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One year soy protein supplementation has positive effects on bone formation markers but not bone density in postmenopausal women
The findings suggest that although one year supplementation of 25 g protein per se positively modulated markers of bone formation, this amount of protein was unable to prevent lumbar and whole body bone loss in postmenopausal women.
Soy protein has a greater effect on bone in postmenopausal women not on hormone replacement therapy, as evidenced by reducing bone resorption and urinary calcium excretion.
- B. Arjmandi, D. A. Khalil, +4 authors R. Wild
- MedicineThe Journal of clinical endocrinology and…
- 1 March 2003
Results indicate that soy protein may positively influence bone and calcium homeostasis in postmenopausal women, particularly those not on HRT.
Dried Plum Polyphenols Inhibit Osteoclastogenesis by Downregulating NFATc1 and Inflammatory Mediators
- S. Bu, M. Lerner, +4 authors Brenda J. Smith
- Chemistry, MedicineCalcified Tissue International
- 29 May 2008
It is demonstrated that dried plum polyphenols directly inhibit osteoclastogenesis, leading to a decrease in osteOClast activity, by downregulating NFATc1 and inflammatory mediators.
Soy protein supplementation increases serum insulin-like growth factor-I in young and old men but does not affect markers of bone metabolism.
- D. A. Khalil, E. Lucas, S. Juma, Brenda J. Smith, M. Payton, B. Arjmandi
- Biology, MedicineThe Journal of nutrition
- 1 September 2002
The effects ofSP on serum IGF-I levels suggest that SP may positively influence bone in men, and longer-duration studies examining the effects of SP or its isoflavones on bone turnover and bone mineral density and content in men are warranted.
Dried plum polyphenols attenuate the detrimental effects of TNF-alpha on osteoblast function coincident with up-regulation of Runx2, Osterix and IGF-I.
- S. Bu, Tamara S Hunt, Brenda J. Smith
- Chemistry, MedicineThe Journal of nutritional biochemistry
It is concluded that dried plum polyphenols enhance osteoblast activity and function by up-regulating Runx2, Osterix and IGF-I and increasing lysyl oxidase expression, and at the same time attenuate osteoclastogenesis signaling.
Dietary polyphenols and mechanisms of osteoarthritis.
- C. Shen, Brenda J. Smith, +4 authors I. Kwun
- MedicineThe Journal of nutritional biochemistry
- 1 November 2012
The effects of commonly consumed polyphenols, including curcumin, epigallocatechin gallate and green tea extract, resveratrol, nobiletin and citrus fruits, pomegranate, as well as genistein and soy protein, on osteoarthritis are discussed with an emphasis on molecular antiosteoarthritic mechanisms.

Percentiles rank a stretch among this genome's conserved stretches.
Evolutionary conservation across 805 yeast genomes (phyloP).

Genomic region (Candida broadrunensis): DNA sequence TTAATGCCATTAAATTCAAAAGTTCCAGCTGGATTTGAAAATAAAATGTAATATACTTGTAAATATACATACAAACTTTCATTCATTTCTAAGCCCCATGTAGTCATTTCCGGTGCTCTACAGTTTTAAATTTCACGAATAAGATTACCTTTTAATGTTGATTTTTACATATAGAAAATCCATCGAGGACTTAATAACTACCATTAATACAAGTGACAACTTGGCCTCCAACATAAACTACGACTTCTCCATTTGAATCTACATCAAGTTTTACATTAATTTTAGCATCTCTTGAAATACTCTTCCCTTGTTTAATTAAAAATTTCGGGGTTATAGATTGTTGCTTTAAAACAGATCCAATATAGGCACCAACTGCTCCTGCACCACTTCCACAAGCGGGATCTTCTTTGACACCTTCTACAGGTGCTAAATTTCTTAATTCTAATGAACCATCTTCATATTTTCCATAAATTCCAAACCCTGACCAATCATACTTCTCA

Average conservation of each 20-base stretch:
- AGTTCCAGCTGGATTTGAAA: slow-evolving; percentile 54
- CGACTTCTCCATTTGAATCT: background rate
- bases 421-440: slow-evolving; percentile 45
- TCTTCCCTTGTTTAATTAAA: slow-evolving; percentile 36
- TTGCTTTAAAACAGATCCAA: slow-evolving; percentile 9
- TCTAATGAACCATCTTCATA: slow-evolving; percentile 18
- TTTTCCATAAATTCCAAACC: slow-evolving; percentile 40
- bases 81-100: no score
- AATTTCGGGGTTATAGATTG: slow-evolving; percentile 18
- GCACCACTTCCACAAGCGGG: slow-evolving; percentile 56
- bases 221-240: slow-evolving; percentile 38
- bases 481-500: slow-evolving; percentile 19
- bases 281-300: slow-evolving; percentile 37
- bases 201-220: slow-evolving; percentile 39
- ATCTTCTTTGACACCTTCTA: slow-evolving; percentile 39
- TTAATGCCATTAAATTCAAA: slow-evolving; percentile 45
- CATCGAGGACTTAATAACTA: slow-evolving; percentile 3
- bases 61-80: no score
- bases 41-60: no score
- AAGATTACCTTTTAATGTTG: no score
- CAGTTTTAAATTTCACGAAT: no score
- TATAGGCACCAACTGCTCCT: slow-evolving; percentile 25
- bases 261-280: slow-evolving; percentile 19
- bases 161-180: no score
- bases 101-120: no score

Dried Plum’s Unique Capacity to Reverse Bone Loss and Alter Bone Metabolism in Postmenopausal Osteoporosis Model
Compared to other dried fruits in this study, dried plum was unique in its ability to down-regulate osteoclast differentiation coincident with up-regulating osteoblast and glutathione (GPx) activity, which provides insight into dried plum’s unique effects on bone.
Soy isoflavones' osteoprotective role in postmenopausal women: mechanism of action.
Ovarian hormone deficiency is a major risk factor for osteoporosis and a class of synthetic and naturally occurring compounds, selective estrogen receptor modulators, e.g. raloxifene and soy isoflavones can offer attractive alternatives.
Consumption of different sources of omega-3 polyunsaturated fatty acids by growing female rats affects long bone mass and microarchitecture.
- R. Lukas, J. Gigliotti, Brenda J. Smith, Stephanie N. Altman, J. Tou
- Chemistry, MedicineBone
- 1 September 2011
Results showed that rats fed TO, rich in docosahexaenoic acid (DHA, 22:6ω-3) had higher tibial bone mineral density and bone mineral content and lower lipid peroxidation compared to the CO-fed rats, and Serum osteocalcin was associated with improved trabecular bone microarchitecture.
Induction of cardiovascular pathology in a novel model of low-grade chronic inflammation.
- Brenda J. Smith, S. Lightfoot, +6 authors D. Brackett
- MedicineCardiovascular pathology : the official journal…
It is suggested that inflammation induced by chronic exposure to LPS produces cardiovascular pathology in the smaller intramural arteries and arterioles and support the utility of this model for further mechanistic and therapeutic studies focused on the role of chronic inflammation in cardiovascular disease.